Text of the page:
As another summer movie tentpole, located in the fictional theme park, "vacation" shows that he understands the burden of expectations that come with the rebirth of the iconic franchise. "We do not change anything. It will be completely different," says Rusty annoyance of his son, Kevin pint hooligan (Stebbins steel) and sensitive guitar strumming James (Skyler Gisondo), explaining why he decided to follow his road itself own parents once took Wally world., Jealous, the children said they had "never heard of the original party." (. More direct allusion to the "Jurassic World" comes in the form of Wally world's newest and most popular roller coasters: velociraptor) From there, the "rest" continues as a tribute dusting mixture (known as van tartan temperament name Prancer - "Honda Albania" - instead the Wagon Queen Family Truckster immortal) and a kind of self-satisfied platitudes that seem vomited (junior high) locker room, not in the room writers.

The Griswolds known many decades, although this "holiday" is the first in which they have been road-rage pedophile truck driver and almost repeated falls, rafting, suicidal Guide (Charlie Day). What generally depressing air exacerbates watching many talented artists have trouble maintaining a soft material (including no shortage of jokes dick jokes, gay jokes gender identity ). Always game Christina Applegate, for example in the mobile picture comedy "Anchorman of" completely lost here suffers Ms. Rusty, arms, projectile vomiting mainly his way through the round games drunken sorority during a visit to his alma mater Memphis. However, she escapes with a little more dignity than Chris Hemsworth in the hands mainly jump underwear as the vain Texas TV meteorologist who married Audrey (similar underused Leslie Mann). Less likely are Chase ( terrible air inflated) and D'Angelo (radiant in 63), the speech of 11 hours seems nailed to the post-production automatically.

The key to success "Holiday" movie was their main sweetness - a feeling that, despite all their weaknesses, were far Griswolds surprisingly functional. The family looked at the screen and saw a version of himself reflected. Look for a new "holiday" and everything looks great comic empty return.  

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Film Review: ‘The Lazarus Effect’

‘The Lazarus Effect’

Appropriately enough for a horror-thriller about raising the dead, “The Lazarus Effect” has spent the past few years sitting on a shelf, developing quite a stench in the process. Completed back in 2013 and originally set for release via Lionsgate, the low-budget pic subsequently landed at Relativity, which just last year teamed with producing shingle Blumhouse to distribute the imaginative and unsettling “Oculus.” No such luck this time around, as “Lazarus” shamelessly steals from superior genre efforts and lacks any distinguishing traits beyond a wildly overqualified cast. Still, even a modest opening weekend will ensure a profit before toxic word of mouth kills this stinker for good.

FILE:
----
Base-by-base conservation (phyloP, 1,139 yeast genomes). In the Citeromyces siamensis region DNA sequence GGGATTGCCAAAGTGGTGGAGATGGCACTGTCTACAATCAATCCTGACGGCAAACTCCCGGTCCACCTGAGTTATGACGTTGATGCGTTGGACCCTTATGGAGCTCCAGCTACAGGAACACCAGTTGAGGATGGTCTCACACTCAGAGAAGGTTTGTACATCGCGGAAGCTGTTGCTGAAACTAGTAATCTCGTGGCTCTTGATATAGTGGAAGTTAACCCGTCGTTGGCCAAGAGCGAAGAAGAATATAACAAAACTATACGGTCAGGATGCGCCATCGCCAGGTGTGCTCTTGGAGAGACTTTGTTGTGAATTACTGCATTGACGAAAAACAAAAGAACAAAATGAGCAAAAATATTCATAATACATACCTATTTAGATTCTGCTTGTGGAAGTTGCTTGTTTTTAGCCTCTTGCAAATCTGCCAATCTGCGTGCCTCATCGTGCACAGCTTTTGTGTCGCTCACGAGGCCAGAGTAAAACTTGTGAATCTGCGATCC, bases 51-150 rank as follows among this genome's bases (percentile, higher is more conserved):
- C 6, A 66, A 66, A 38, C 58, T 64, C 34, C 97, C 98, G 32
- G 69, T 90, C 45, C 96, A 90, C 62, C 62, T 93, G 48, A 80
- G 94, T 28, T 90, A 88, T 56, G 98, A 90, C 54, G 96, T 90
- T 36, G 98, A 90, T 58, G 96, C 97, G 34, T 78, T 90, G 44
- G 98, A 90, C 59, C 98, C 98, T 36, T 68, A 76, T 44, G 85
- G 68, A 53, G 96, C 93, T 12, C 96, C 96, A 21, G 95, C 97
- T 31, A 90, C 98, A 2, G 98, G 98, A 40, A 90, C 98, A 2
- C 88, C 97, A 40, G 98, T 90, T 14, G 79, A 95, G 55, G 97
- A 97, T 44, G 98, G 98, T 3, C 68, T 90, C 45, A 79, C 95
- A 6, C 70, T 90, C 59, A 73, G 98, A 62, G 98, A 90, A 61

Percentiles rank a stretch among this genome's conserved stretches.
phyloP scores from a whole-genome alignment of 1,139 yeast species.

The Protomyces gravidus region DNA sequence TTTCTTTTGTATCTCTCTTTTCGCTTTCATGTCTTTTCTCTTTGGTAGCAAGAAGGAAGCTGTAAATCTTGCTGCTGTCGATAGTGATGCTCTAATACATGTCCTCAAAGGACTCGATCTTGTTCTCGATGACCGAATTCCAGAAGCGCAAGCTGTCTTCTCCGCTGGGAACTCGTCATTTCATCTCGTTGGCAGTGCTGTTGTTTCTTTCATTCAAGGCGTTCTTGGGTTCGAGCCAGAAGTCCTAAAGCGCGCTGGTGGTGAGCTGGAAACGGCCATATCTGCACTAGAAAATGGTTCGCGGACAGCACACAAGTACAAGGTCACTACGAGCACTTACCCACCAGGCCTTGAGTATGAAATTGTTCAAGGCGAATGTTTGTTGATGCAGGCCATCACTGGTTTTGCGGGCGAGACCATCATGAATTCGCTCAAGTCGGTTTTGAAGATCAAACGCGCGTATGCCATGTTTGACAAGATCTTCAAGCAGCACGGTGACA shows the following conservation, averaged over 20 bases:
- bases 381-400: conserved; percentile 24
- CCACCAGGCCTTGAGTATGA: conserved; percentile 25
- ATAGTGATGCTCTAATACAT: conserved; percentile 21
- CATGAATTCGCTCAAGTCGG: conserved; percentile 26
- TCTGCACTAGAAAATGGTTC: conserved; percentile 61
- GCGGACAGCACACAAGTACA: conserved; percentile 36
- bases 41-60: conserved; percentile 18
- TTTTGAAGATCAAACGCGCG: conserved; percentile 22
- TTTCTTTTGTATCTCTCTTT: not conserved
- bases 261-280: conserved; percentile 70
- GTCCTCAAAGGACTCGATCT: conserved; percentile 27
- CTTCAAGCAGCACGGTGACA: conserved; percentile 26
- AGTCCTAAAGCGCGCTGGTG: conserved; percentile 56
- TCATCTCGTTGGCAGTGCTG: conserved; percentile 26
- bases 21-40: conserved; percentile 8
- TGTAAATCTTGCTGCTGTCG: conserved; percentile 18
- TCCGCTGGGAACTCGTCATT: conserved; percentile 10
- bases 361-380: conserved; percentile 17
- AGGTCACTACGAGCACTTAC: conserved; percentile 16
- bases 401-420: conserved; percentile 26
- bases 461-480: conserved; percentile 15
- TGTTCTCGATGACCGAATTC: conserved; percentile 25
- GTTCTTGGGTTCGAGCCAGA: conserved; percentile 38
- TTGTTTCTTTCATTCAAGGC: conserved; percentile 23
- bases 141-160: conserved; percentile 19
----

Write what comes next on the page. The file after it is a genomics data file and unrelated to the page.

After the announced gourmet documentary "Jiro Dreams of Sushi" It is definitely the odd choice director David Gelb; at least this strange Doc in horror left turn Joe Berlinger "Book of Shadows: Blair Witch 2" But, as with the notorious unusual choice disappointment Helmer is not reflected in the final product anonymous (but leader "Lazarus" Lady Olivia Wilde made snack on sushi at an early stage).

For reasons never romantic scientists entangled entirely clear Frank (Mark Duplass) and Zoe (Wilde), spent several years at the University of California, closer and closer to their ultimate goal: to raise the dead. At least, that's what Frank hopes to achieve by connecting various dead animals, including pigs and dogs, a complex machine, and injecting them with a fancy reanimation serum. When the current test actually succeed in the resuscitation of the deceased canine, Frank delighted. Zoe just over conflict through a strong dose of Catholic guilt and recurring nightmares mysterious childhood. It does not allow when she sees the undead puppy certainly not acting normal.

Meanwhile, joint support staff - Computer Engineering from Nico (Donald Glover), who put pressure on Zoe nurses, pothead man idea Clay (Evan Peters) and videographer rehired Ava (Sarah Bolger) - does not seem particularly fazed by the fact that they have made previously living creature from the dead, but Clay has his reservations when he is alone with a dog at the end of the night. Bids are developing rapidly past the point of no return, when the hidden attempt to recreate the results Sunday at Zoey lose his life, and Frank takes extreme measures to recover.

That's where the "Lazarus effect" is transformed from a kind of pseudo-intellectual thriller sciences making it unnecessary to read throwing technical jargon in an attempt to look smart in a full part in horror movie characters to do the same act as silent as humanly possible as a zombie Zoe develops crazy powers (telekinesis, telepathy, the ability to fully dilate the pupils will), everyone, including Frank just sitting around waiting to see what happens ryadom. Otvet is a whole bunch of horror tropes (half expected -era "Flatliners" Kiefer Sutherland to show bluster, "Our sins have returned to fitness!"), but no real fears, and, of course, nothing visceral threaten without shedding of blood PG-13 rating.

Credited scribes Luke Dawson (“Shutter”) and Jeremy Slater (the upcoming “Fantastic Four” reboot) clearly aim to reimagine Frankenstein (down to the name of Duplass’ sorta-mad scientist), but the script is quite literally made up of recycled parts. A dash of “The Thing” here, a dollop of “The Fury” there — topped with cardboard characters and superficial treatment of Big Questions involving life and death, science and religion. It’s all deeply unsatisfying.